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Muscle Fuel: Energy Source For Muscle Contraction
By Lee E. Brown, EdD, CSCS,*D
In order for a muscle to contract, it must have a ready fuel supply. This is best accomplished through the transfer of fuel from oxygen that is transported to the muscle through the bloodstream. The primary fuel for all muscle contraction is adenosine triphosphate or simply ATP. 1. There are three main ways that fuel is transported to the muscle and they are derived through the use of a timing or intensity system. How hard and how quickly you ask the muscle to contract will determine which fuel source is utilized.
This system provides fuel for primarily short duration, high intensity exercise 4. However, this system is active at the beginning of all exercise regardless of intensity. It works by combining ATP and creatine, which are stored in the muscle, to produce energy for muscle contraction. Yet, since the stored amounts are so low in the muscle (generally highest in fast twitch muscle fibers) this fuel source may only last as long as 10 – 20 seconds. 2. Requiring no oxygen for delivery, this is the primary fuel source for heavy resistance training. 5.
This is the breakdown of carbohydrates for fuel which is either stored in the muscle as glycogen or is delivered to the muscle in the blood stream as glucose 1. There are two main forms of glycolysis, fast and slow. 3. Fast glycolysis is used for times when oxygen is in short supply. Fast glycolysis results in the formation of lactic acid, the byproduct of energy supply to the muscle. 4. An increase in lactic acid in the muscle can involve muscular fatigue and ultimately cessation of exercise. Slow glycolysis is used if there is enough oxygen to allow a continuous supply of fuel. The byproduct of this form of glycolysis is pyruvate, which is not converted to lactic acid but is transported elsewhere. The end result of these two systems is that glycolysis can produce fuel for 30 seconds to a minute for moderate heavy resistance training. If continued, lactic acid would result in muscular fatigue and ultimate stoppage of the exercise. 5.
This system is often referred to as the aerobic system. As you might expect, this fuel supply offers energy to the muscle through the use of continuous oxygen transport. This system works at rest and during very low intensity exercise such as repeated repetitions during resistance training for walking or running. 1. This form of energy primarily utilizes fats (70%) and carbohydrates (30%) as fuel sources, but as intensity is increased there is a switch in substrate majority from fats to carbohydrates. 3.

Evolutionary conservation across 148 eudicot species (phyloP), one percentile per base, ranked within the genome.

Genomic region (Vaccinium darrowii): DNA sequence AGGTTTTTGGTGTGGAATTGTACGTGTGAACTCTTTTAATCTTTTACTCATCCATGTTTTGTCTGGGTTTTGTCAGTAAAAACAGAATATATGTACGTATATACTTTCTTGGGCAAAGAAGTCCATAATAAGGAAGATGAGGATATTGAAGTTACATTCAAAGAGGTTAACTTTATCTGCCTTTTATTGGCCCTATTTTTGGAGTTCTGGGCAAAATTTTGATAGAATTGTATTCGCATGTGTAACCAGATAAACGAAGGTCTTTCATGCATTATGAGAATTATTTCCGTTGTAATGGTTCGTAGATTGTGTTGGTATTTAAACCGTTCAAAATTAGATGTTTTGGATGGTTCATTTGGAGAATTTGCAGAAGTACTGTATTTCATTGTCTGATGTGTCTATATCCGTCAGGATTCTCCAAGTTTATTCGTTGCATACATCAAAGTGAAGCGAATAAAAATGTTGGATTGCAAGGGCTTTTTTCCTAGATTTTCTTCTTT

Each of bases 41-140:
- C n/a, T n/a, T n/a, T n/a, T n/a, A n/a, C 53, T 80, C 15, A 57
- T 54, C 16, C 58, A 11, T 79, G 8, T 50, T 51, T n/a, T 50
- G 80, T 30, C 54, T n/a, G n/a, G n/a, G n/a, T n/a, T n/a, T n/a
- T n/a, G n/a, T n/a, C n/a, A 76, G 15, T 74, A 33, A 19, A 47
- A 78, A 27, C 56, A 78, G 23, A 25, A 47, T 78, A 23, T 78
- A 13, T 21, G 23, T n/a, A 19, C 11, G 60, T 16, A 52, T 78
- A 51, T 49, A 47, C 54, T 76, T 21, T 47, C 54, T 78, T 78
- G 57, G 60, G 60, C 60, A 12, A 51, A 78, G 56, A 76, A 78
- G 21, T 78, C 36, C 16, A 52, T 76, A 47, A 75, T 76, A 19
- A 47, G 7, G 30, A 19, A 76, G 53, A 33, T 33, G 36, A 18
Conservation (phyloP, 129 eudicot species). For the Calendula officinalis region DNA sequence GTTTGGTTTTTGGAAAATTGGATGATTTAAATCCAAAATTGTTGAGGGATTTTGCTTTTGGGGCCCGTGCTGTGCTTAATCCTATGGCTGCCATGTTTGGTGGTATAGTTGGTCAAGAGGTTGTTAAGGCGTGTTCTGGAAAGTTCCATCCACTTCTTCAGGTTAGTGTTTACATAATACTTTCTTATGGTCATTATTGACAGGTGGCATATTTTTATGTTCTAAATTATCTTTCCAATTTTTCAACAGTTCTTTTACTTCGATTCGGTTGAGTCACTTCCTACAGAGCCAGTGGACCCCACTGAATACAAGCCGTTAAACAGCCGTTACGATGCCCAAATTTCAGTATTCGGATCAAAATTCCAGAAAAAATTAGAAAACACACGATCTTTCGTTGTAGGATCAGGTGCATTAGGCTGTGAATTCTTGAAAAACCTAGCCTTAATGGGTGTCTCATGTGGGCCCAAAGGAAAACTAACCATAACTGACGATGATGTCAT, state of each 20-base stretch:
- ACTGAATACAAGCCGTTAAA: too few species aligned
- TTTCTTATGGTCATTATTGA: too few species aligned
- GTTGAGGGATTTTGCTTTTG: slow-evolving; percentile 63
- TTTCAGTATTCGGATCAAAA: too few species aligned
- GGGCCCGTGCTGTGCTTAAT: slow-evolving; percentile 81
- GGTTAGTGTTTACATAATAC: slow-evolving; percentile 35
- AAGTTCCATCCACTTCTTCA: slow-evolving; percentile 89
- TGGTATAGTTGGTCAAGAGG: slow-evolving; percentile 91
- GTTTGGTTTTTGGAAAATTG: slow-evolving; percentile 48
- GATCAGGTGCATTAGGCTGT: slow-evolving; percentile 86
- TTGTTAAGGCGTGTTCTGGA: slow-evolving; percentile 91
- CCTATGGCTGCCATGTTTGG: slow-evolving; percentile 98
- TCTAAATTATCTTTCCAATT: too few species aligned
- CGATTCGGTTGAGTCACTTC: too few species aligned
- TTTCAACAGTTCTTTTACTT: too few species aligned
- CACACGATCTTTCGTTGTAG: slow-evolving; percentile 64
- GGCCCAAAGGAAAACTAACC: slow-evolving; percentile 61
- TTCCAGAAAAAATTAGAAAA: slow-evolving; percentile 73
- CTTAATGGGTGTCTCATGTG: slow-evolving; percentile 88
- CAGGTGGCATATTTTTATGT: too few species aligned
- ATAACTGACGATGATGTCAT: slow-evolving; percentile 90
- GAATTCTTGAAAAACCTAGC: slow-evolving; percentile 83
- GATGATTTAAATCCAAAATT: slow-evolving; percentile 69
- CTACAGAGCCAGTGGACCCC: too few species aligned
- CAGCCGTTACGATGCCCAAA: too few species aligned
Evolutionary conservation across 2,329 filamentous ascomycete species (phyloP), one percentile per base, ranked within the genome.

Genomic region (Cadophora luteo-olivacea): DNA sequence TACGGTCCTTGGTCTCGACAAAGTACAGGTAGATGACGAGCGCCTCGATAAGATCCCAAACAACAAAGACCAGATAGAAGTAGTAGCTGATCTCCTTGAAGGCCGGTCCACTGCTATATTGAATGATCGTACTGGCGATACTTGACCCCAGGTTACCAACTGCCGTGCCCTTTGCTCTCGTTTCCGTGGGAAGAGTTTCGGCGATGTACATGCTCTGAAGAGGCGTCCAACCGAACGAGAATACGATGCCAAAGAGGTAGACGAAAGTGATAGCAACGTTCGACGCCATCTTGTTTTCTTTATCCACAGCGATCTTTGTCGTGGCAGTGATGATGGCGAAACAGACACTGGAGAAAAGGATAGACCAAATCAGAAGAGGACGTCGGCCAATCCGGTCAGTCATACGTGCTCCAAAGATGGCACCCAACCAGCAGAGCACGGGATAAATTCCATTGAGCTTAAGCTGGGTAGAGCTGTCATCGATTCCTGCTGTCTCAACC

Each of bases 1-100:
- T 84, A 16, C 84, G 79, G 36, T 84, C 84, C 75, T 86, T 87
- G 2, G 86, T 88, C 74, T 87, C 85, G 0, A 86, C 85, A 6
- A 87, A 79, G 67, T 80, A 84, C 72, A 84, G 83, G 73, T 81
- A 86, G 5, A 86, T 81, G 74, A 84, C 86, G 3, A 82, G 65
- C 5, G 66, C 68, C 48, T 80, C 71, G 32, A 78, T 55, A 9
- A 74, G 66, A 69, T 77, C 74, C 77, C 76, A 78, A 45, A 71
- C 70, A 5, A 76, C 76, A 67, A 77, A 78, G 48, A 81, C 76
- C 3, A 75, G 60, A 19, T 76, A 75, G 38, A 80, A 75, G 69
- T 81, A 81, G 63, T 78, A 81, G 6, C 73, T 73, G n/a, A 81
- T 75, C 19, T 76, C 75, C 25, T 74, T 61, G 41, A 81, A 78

Glucose and glycogen are used when oxygen is present in large quantities. Enzymes can break down fats stored in cells, which can be used as a fuel source. Protein is not a significant source of fuel for muscle contraction but it can be broken down into branched chain amino acids and converted to energy. The oxidative system usually supplies energy for low intensity exercise lasting up to one and a half hours.
While all three energy systems (phosphagen, glycolysis, and oxidative) are active all the time, which system provides the majority of energy will be determined by a time based and intensity based process. Phosphagen is primarily used for 10 – 20 seconds, glycolysis for up to a minute, and oxidative is the primary system for all long-term exercise. For the most part, each system uses a different fuel and is specific to the relative intensity of the exercise session, with phosphagen being high intensity, glycolysis being moderate intensity, and oxidative being low intensity.
About the Author
- Baechle TR, Earle RW. (Eds). (2000). Essentials of strength training and conditioning, 2nd Ed. Champaign, IL: Human Kinetics.
- Fleck SJ, Kraemer WJ. (1997). Designing resistance training programs, 2nd Ed. Champaign, IL: Human Kinetics.
- Jones NL, McCartney N, McComas AJ. (Eds). (1986). Human muscle power. Champaign, IL: Human Kinetics.
- McComas AJ. (1996). Skeletal muscle. Champaign, IL: Human Kinetics.
- Stone MH, O'Bryant H, Garhammer J. (1981). A hypothetical model for strength training. Journal of Sports Medicine, 21:344.
Lee E. Brown, EdD, EPC, CSCS,*D, is Assistant Professor and Director of the Human Performance Laboratory at Arkansas State University. He received his Doctorate at Florida Atlantic University, where he was Health Sciences Lab Coordinator. Dr. Brown is a Fellow of the American College of Sports Medicine, a USAW Certified Club Coach and a Certified Strength and Conditioning Specialist with Distinction (CSCS,*D) with the NSCA.
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